"Dr John Hamish Watson M.D." (PROSE: A Gallery of Pigeons) was the literary alias of the assistant to the detective Sherlock Holmes. According to some accounts he was a real person with the first name of "James" who inspired a literary character. (PROSE: Prelude All-Consuming Fire) Others held that Sherlock Holmes, and therefore he himself, were entirely fictional. (TV: The Snowmen)
Biography[edit | edit source]
Watson was known for his fictionalised accounts of the adventures of his friend Sherlock Holmes that were edited by Arthur Conan Doyle, in whose name they were published. Because of this, it was widely believed both contemporaneously and later that Holmes was in fact a fictional character created by Conan Doyle.
In 1887, he was asked by the Pope to investigate the missing books at the Library of St John the Beheaded. At the library, he encountered the Seventh Doctor who told him that he would help him find what he was looking for. He went with the Doctor to question Kate Prendersly before she spontaneously combusted. He witnessed an apparition when he and Holmes were following Baron Maupertuis and saw the doorman combust. On discovering that Holmes' brother Sherringford Holmes was involved, he accompanied the Doctor to Bombay encountering Bernice Summerfield, of whom he was enamoured. They then rode a Rakshassa through the portal. Arriving in Ry'leh, he went to spy on the enemy camp and was captured, but was rescued by Ace. They then climbed a mountain to the Rakshassha base. He watched Tir Ram transform into a Rakshassha. After the being known as Azathoth was defeated, he bought Benny dinner. (PROSE: All-Consuming Fire)
References[edit | edit source]
After the Third Doctor negatively compared Brigadier Lethbridge-Stewart to Sherlock Holmes, the Brigadier jokingly said "Come on, Dr Watson," when another power failure hit Wenley Moor nuclear research facility. (TV: Doctor Who and the Silurians)
Behind the scenes[edit | edit source]
- On both occasions of their meeting the Doctor and his associates (and during the various references to said meetings) it is suggested that Sherlock Holmes and John Watson are not in fact their real names, but the pseudonyms used in the fictional stories written about them. Information regarding their encounters with Bernice Summerfield and Ace is only provided in subjective form by Bernice herself and Watson, each of whom maintained diaries of said events. (PROSE: All-Consuming Fire, Happy Endings)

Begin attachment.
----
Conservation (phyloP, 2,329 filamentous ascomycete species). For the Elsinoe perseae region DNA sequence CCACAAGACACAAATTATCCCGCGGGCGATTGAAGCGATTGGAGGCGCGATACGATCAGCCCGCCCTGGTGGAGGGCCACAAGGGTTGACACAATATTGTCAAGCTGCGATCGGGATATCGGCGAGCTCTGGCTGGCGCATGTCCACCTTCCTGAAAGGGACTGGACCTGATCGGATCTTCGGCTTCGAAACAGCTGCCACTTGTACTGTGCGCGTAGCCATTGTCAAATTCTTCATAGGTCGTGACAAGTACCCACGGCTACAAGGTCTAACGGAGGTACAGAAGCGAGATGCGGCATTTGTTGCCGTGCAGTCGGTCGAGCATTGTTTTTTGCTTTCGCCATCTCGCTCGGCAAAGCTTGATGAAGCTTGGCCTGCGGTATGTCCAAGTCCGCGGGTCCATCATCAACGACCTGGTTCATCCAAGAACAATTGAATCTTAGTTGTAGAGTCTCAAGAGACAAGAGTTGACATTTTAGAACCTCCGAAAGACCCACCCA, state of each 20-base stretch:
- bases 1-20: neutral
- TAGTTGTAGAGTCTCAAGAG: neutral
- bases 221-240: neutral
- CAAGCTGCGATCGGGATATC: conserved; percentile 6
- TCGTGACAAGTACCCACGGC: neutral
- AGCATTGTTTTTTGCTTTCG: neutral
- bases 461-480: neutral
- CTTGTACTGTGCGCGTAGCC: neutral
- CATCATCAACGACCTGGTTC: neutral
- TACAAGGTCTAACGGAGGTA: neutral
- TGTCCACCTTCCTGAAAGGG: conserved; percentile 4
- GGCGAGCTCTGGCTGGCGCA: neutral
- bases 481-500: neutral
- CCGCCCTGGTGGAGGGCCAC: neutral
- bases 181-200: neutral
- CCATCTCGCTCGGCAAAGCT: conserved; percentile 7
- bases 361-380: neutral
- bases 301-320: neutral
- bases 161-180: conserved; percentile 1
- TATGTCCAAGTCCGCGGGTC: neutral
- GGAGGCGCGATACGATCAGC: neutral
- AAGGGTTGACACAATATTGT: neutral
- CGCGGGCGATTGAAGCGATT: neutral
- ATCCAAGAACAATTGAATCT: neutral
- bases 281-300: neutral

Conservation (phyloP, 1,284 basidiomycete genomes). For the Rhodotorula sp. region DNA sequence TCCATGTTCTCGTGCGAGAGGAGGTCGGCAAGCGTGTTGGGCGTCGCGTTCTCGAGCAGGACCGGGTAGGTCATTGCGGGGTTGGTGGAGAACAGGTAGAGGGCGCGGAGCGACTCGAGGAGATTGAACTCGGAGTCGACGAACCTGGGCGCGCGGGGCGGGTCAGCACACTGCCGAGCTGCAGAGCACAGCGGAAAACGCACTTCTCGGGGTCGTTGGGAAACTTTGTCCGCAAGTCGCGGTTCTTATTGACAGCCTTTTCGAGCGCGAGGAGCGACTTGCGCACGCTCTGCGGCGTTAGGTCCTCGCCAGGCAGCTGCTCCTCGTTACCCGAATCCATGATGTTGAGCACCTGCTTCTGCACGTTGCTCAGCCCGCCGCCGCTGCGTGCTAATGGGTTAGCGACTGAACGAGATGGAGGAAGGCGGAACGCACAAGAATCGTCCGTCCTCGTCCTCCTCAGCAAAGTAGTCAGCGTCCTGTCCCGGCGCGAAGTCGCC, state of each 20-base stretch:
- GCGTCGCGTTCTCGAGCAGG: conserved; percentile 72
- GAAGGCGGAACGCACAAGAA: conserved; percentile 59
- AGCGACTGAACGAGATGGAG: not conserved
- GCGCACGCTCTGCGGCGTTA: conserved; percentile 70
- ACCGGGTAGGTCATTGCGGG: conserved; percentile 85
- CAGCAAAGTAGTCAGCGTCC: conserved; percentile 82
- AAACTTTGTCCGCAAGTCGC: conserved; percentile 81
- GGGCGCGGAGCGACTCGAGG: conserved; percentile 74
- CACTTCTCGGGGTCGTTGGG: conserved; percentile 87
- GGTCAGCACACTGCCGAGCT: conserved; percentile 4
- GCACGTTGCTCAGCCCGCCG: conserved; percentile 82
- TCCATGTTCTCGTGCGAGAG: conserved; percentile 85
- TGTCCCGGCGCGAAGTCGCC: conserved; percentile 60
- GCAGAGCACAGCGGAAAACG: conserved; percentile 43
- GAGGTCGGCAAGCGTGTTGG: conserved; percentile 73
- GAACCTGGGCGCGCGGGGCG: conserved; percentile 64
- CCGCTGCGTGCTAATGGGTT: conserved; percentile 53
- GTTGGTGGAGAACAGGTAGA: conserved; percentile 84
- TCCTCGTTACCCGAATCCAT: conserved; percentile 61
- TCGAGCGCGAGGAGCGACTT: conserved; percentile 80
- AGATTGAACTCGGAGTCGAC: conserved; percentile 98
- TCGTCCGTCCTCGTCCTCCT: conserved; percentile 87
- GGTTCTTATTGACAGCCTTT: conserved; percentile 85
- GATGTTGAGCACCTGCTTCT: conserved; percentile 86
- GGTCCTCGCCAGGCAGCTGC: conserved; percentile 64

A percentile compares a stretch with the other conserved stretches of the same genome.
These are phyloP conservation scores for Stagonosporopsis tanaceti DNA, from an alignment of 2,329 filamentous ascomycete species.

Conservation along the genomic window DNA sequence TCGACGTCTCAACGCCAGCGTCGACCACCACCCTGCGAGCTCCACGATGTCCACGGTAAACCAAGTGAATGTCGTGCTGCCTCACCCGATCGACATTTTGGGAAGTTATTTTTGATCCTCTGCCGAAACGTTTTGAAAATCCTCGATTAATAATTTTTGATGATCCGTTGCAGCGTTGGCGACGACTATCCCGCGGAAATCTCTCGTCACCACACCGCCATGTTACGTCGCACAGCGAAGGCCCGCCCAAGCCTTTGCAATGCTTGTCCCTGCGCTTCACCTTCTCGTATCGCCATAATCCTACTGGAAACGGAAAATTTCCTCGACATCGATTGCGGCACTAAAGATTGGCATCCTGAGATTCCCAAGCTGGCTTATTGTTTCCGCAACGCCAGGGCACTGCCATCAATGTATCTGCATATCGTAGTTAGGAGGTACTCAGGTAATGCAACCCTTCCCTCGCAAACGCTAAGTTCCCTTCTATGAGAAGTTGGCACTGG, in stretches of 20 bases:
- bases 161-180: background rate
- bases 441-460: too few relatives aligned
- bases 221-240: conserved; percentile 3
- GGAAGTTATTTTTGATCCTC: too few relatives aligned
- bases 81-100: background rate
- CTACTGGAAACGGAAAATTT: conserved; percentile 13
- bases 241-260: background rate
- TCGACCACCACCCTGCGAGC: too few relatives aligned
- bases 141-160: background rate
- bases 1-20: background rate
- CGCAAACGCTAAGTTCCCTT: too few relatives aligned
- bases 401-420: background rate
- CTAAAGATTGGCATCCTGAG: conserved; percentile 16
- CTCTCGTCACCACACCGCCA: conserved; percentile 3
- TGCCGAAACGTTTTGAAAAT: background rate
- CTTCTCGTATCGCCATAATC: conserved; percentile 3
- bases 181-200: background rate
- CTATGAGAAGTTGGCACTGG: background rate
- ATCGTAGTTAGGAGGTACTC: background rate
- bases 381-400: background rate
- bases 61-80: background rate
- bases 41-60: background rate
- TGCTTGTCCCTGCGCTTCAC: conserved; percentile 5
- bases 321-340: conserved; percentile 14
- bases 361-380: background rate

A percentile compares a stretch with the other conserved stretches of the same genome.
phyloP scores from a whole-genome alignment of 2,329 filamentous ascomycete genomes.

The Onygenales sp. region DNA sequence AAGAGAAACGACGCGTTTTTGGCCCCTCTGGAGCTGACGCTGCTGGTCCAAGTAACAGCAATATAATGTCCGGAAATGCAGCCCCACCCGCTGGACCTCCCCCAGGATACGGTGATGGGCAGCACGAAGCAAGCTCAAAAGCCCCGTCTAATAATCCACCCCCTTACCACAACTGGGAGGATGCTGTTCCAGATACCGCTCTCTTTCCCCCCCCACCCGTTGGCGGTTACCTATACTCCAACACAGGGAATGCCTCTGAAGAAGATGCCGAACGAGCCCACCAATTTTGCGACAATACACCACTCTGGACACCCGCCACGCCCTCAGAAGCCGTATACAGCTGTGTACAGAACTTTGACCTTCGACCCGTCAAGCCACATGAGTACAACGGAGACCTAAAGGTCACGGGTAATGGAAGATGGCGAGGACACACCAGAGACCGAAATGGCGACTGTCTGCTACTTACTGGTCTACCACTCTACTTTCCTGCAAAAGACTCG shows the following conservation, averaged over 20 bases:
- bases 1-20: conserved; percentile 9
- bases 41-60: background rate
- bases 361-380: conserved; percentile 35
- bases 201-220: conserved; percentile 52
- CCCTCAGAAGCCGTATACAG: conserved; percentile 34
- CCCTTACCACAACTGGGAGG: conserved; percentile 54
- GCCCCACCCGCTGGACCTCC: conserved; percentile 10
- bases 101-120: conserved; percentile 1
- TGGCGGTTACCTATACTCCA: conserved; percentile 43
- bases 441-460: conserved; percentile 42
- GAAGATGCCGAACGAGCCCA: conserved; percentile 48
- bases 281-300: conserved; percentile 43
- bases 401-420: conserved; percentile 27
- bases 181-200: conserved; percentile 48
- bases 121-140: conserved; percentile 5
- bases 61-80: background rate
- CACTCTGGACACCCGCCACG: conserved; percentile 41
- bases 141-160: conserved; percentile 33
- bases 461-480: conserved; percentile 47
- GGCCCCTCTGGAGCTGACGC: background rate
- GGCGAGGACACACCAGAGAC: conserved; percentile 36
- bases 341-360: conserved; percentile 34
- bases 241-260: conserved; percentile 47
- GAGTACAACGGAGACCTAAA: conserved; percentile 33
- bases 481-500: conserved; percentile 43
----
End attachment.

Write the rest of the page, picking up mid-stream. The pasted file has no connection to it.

- The television story The Snowmen suggested that stories of Holmes and Watson were inspired by the adventures of Madame Vastra and Jenny Flint, which might imply that Jenny was the "real" John Watson within the context of the Doctor Who universe. The reference book Doctor Who: The Secret Lives of Monsters includes an excerpt from a book called A Study in Green in which Vastra, Jenny and Strax encounter Holmes and Watson. Jenny bought all 200 copies of the book to keep it off the shelves.
- Within the Sherlock Holmes canon, Watson is referred to as "James" in the story The Man with the Twisted Lip. The inference of its use in Prelude All-Consuming Fire is that Doyle accidentally used his friend's real name.
- Gareth David-Lloyd played Watson in the 2010 movie Sherlock Holmes. He has also been played by André Morell in the 1959 film version of The Hound of the Baskervilles, Alan Cox in Young Sherlock Holmes and Andrew Sachs on BBC Radio. He has also been played by actors such as Bill Paterson, Nigel Stock and Robert Daws.
- According to producer Barry Letts, both Letts and script editor Terrance Dicks believed the relationship between the Third Doctor and the Brigadier had developed into one like Holmes and Watson. (DOC: Life on Earth)
- The character featured in the Sprout Boy meets a Galaxy of Stars bears a likeness of Martin Freeman, whom played Watson in Sherlock alongside Benedict Cumberbatch.